Re: [NYT] Eminem's grammy defended

From: Stephen D. Williams (
Date: Wed Feb 21 2001 - 08:16:03 PST

Rohit Khare wrote:
> [did they ever give wes craven an oscar? Or faster, pussycat, kill,
> kill! Sure, this frames the issue well, but I have a problem with
> slim shady nonetheless... oh well. We'll just keep defining deviancy
> down. Thanks Bill! [C, not G] ... rohit]

Cultural tastes are always swinging one direction or another on a number
of levels. In a sense, we're still exploring reality and exaggerated
fantasy as a foil to reality after breaking out of the neo-victorian
50's (at least in 'Western' culture). We're unlikely to experience most
of the horrors of the past except in art. It could be argued that by
exploring everything in art, we gain experience at a safe distance from
reality. Realistic war movies, for instance, are likely to cause more
aversion to war, or at least our direct involvement in it, than the

The big question is always children (and undeveloped adults) and whether
their development is affected negatively and whether there is anything
that can be done about it. This is a question with all media and
interaction and is always problematic.

There are two major schools of thought on raising children:

o Teach them to be critical thinkers and expect them to deal with
anything, even if it is to shelter themselves by their own action when
needed. Give them age appropriate explanations, but don't make overt
efforts to censor what they experience, especially if others in the
family are privy.

o Carefully control what your children see and hear to guide them to
understandings you approve of. Withhold 'negative' influences as much
as possible to keep their minds 'clean' and avoid mental 'damage'.

The reality is that the latter method seldom works without very
stringent controls and large effort and is always detectable as an
artificial view of the world by the child. You can get some of the
desired effect by claiming 'you're too young', etc., and following
through on later exposure.

Hard decisions come when you have teenagers who want to immerse
themselves in information that you have indicated disapproval for. As I
mentioned in a previous discussion, the important thing is what thinking
habits a teenager learns and avoids learning.

As for Eminem, he isn't that offensive compared to some material that is
out there. The discussion of whether people are picking on him because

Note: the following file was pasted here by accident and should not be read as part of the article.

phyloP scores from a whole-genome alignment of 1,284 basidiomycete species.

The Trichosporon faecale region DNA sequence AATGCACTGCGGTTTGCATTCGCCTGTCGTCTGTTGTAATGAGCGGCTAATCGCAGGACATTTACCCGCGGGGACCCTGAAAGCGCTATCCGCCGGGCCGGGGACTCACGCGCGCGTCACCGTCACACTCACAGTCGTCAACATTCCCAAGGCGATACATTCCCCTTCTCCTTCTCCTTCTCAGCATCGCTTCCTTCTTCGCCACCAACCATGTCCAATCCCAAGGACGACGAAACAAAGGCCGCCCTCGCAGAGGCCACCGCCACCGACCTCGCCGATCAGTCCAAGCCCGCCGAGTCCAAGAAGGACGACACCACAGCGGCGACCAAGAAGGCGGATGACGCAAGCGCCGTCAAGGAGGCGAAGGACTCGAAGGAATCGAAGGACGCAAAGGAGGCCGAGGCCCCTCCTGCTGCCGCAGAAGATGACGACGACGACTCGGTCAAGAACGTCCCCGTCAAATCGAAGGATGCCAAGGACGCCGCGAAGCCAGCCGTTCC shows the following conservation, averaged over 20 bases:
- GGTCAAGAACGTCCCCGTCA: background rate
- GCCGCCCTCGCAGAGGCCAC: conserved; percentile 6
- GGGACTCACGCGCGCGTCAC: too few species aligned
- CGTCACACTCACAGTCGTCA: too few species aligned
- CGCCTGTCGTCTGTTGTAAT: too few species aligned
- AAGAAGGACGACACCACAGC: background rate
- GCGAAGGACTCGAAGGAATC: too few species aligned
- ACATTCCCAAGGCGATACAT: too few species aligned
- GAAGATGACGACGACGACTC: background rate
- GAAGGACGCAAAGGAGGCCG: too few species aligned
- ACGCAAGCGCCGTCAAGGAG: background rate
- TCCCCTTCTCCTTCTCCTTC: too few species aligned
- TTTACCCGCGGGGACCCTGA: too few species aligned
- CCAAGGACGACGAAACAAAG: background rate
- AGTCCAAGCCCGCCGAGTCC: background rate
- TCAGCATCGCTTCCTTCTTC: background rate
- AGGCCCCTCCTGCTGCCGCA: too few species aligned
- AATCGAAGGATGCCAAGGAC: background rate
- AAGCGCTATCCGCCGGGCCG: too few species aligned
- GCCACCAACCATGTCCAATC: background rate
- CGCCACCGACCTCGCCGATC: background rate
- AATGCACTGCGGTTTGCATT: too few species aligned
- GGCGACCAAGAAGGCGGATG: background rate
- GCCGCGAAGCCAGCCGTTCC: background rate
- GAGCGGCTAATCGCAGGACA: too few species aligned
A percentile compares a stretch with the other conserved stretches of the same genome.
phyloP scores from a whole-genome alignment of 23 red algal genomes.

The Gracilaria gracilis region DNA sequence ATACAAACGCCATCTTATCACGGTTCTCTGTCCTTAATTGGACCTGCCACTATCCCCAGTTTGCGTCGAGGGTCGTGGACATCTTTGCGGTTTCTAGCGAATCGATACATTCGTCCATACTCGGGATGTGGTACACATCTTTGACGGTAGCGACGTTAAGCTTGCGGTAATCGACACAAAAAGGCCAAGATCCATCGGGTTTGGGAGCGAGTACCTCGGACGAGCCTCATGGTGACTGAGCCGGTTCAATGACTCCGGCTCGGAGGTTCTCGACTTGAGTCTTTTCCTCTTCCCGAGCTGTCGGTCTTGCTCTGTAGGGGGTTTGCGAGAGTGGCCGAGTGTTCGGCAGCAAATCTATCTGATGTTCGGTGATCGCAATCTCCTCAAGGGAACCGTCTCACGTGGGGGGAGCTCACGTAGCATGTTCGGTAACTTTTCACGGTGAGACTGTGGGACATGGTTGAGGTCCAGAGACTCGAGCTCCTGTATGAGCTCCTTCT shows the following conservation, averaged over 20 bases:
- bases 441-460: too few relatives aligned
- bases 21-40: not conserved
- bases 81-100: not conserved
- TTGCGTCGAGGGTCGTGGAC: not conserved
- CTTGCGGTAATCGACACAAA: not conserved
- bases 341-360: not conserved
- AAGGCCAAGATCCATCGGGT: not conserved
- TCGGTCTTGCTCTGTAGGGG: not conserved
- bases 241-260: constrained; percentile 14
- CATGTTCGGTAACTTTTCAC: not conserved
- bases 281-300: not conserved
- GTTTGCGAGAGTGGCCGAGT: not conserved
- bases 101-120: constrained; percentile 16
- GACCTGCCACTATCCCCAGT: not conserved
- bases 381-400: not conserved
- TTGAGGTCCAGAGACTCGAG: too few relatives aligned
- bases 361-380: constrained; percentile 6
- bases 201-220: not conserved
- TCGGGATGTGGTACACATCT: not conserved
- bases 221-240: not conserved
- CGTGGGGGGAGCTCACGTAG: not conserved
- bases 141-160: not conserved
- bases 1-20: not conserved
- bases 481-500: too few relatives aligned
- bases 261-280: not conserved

he is white and can enunciate is interesting, but doesn't address
merit. "Lil' Kim" is far more offensive, for example.

'Borrowing' another sub-culture can be ok, but it can also lead to
self-damaging actions or personality changes. My oldest adopted
step-son, who is 20 now, 'borrowed' Kurt Cobain's depression, etc., for
several years. In other words, he Wanted to be depressed and hold a
bleak self-defeating outlook on the world. When he finally grew out of
it, he had dropped out of high school (the asst. principal 'hated him'
and was 'illegally' infringing on his rights...), had a baby (he lived
with his girlfriend's family for 18 months), and can't seem to make
proper decisions about work, spending his money, etc. Helping him has
become counter-productive because he hasn't learned to be
self-sufficient. A study in, not only poor mental habits, but in fact
of 'willful ignorance'. Talk about frustrating.

We have an almost-16 year old son who is really at the cusp of his life
decision making, and in fact listens to Eminem constantly. We shall
see. The most important lesson I've been trying to teach is that he
really is making important decisions. He decides every day whether he
learns something or watches anime. Whether he reads a book or talks
with his friends. Enjoys our wonderland of TiVo, computers, living
space, recreation, sports, etc., or prepares to be able to afford
anything in a few years.

Sometimes it seems like a whole generation is apathetic and has no
interest in an interesting life, but maybe that's how most kids in any
generation are. As I said before, kids aren't taught in a clear way the
benefits of a productive life and what it takes.

> Visible Man
> Eminem offends people. Is it the music or the fact that he's white?


Stephen D. Williams         Insta, Inc./Jabber.Com, Inc./CCI
43392 Wayside Cir,Ashburn,VA 20147-4622 703-724-0118W 703-995-0407Fax 

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